System(s): PS Vita (Also available on iOS)
Release Date: October 9, 2012
Publisher (Developer): Game Atelier (Game Atelier)
ESRB Rating: “Everyone” for Mild Fantasy Violence
Pros: Simple to control, with multiple control scheme options. Bright visuals, where each flower has a different appearance/personality. Classic and Tropical worlds, each with their own flowers and unique challenges. Three difficulty levels. Can pick up from certain level plateaus after reaching them. Can view, share and cross-breed collected flowers.
Cons: Having the front and rear touch controls enabled on the Vita version at the same time can lead to inadvertantly moving the sun or shooting a ray. Some “challenges” like shining light on the system in Tropical are annoying to deal with.
Overall Score: Two thumbs up, 94/100, A, * * * * out of 5
Game Atelier is the face of the North American cute’em up. I highly suspected this would be the case when their first game, the side-scrolling shooter Flying Hamster, was released in all it’s adorable glory, but it’s only been confirmed with SunFlowers. While some people may look at this game involving a sun helping flowers grow as a puzzle or action game, I believe it is yet another addictive, too-cute shooter from a new developer that obviously knows how to hook players.
When you control the sun, you control everything.
SunFlowers tasks players with controlling the almighty, smiling sun. It shines benevolently down upon the flowers in both the Classic and Tropical modes. Alas, as kind as the sun is, it’s powers are cruel. Directly sending a sunbeam down to a seed or flower will set it aflame. Instead, players must aim the sunbeams so they first fall through clouds. A ray sent through a happy cloud releases life-giving rain upon the plants below. Caution is key though, as not all clouds are happy clouds. Grumpy storm clouds also roam the skies and any beam of sun or raindrop that goes through them sends down lightning on the innocent plants below.
The overall goal is to make as many flowers grow as possible, earning a high score, collecting special flowers and filling every spot in the garden. Do well and higher levels can be reached, not to mention a moonlight bonus round that switches the formula by making the moonbeams life-giving and the clouds dangerous. Not to mention other hazards like frost, darkness, floods or drought can hurt the flowers. Players are only allowed to lose three flowers to various calamities – any more and the game is over.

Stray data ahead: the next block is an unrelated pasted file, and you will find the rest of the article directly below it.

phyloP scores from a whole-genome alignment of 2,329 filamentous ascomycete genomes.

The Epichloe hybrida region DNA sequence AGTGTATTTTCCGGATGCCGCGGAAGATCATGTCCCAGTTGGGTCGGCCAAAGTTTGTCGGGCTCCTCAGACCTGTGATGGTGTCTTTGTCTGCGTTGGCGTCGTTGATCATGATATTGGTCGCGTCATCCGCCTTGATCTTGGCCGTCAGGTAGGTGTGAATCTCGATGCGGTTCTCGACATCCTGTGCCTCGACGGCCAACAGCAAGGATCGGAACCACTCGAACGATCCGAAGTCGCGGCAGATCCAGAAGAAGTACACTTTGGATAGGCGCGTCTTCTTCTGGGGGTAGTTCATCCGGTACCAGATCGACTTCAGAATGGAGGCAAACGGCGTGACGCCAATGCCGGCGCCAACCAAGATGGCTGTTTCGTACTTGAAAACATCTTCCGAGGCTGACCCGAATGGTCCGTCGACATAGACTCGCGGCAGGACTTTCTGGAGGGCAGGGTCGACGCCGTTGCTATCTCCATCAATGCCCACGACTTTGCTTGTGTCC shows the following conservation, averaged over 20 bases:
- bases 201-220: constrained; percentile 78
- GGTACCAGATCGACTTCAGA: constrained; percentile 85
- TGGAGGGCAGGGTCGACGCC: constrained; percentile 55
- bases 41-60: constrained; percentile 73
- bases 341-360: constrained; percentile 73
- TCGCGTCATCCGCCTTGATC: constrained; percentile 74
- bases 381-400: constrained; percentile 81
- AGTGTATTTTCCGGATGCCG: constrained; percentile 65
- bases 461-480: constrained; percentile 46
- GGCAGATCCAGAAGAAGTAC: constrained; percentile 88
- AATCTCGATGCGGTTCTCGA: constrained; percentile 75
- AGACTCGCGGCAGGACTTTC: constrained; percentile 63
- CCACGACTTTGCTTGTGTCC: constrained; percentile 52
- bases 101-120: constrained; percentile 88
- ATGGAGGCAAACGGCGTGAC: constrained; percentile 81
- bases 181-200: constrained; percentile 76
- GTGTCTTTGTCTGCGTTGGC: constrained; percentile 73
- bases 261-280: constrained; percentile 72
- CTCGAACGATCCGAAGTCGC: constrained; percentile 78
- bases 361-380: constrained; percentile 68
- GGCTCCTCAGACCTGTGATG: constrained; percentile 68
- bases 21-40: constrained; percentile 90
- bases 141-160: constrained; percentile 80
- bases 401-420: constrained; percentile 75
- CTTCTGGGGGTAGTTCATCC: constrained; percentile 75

The sun is shining, the flowers are blooming and… that dang storm cloud’s in my way again!
Part of what makes SunFlowers shine is its simplicity. The entire game relies upon the touch screen and touch pad. Players move the sun back and forward, aiming and tapping to send rays of light down through clouds. Sending a sunbeam through multiple clouds results in a bigger raindrop that makes the flower it lands on grow faster. It’s a shooter in disguise, tasking players with properly timing their shots to ensure the flowers below grow up healthy. Once a flower is fully grown, two seeds shoot off to the left and the right until they find an empty plot, granting more points. Filling all plots leads to combos and bigger point boosts. It’s a formula that works well, as it allows for complexity should people want to look for cloud clusters and plot out where seeds will land, but also offers mindless gameplay for people who want to play something fun for 15 minutes.
Not that SunFlowers is simple. It’s pleasantly challenging with three levels of difficulty. In each one, the challenge gradually increases with more environmental hazards or dark clouds showing up and the speed of all clouds increasing. Reaching the 21 and 41 level plateaus in each difficulty level allows players to pick up and play from that point as well, which is a handy extra. This is especially helpful as rare flowers pop up more often at higher levels and throughout the Normal and Hard difficulty levels. The only downside is, the environmental challenges that occasionally appear are hit or miss. I didn’t mind the frost (which requires sunbeams to be sent directly to plants to melt) or leaves (shake the system to get them off of plants), but the sudden darkness didn’t seem to have any effect on the game other than to make it a little more difficult to play and I wasn’t quite sure what to do when the screen temporarily flooded.
SunFlowers also has a My Garden area, which collects all of the flowers earned during the Classic and Tropical modes. You can coo over how sweet each flower looks, send them to other SunFlowers players over Near or even use Labee the Bee to try and unlock flowers you haven’t grown during the Classic or Tropical mode by dragging and dropping two flowers you’ve collected to have Labee blend them together to possibly create a new flower. Odds are, you won’t create one of the “legendary” flowers, like the Parrot Flower that can only grow during the moonlight mini-game, during cross-breeding, but you could fill up your garden with more common plants you’d missed.
SunFlowers is cavity-inducingly cute.
I can not stop playing SunFlowers, even though I have Retro City Rampage, Suikoden and Disgaea 3 on my Vita, all waiting to be 100% completed. I think that’s the best and strongest endorsement I can give this game. It just sucks you into its cheerful world. You’re taunted by the thought of flowers that haven’t been discovered. You want to show those storm clouds what for and create the best garden ever. For something so cute, it diabolically burrows into your brain. If you need a Vita timesink, then the $3.99 you pay for SunFlowers will be money well spent.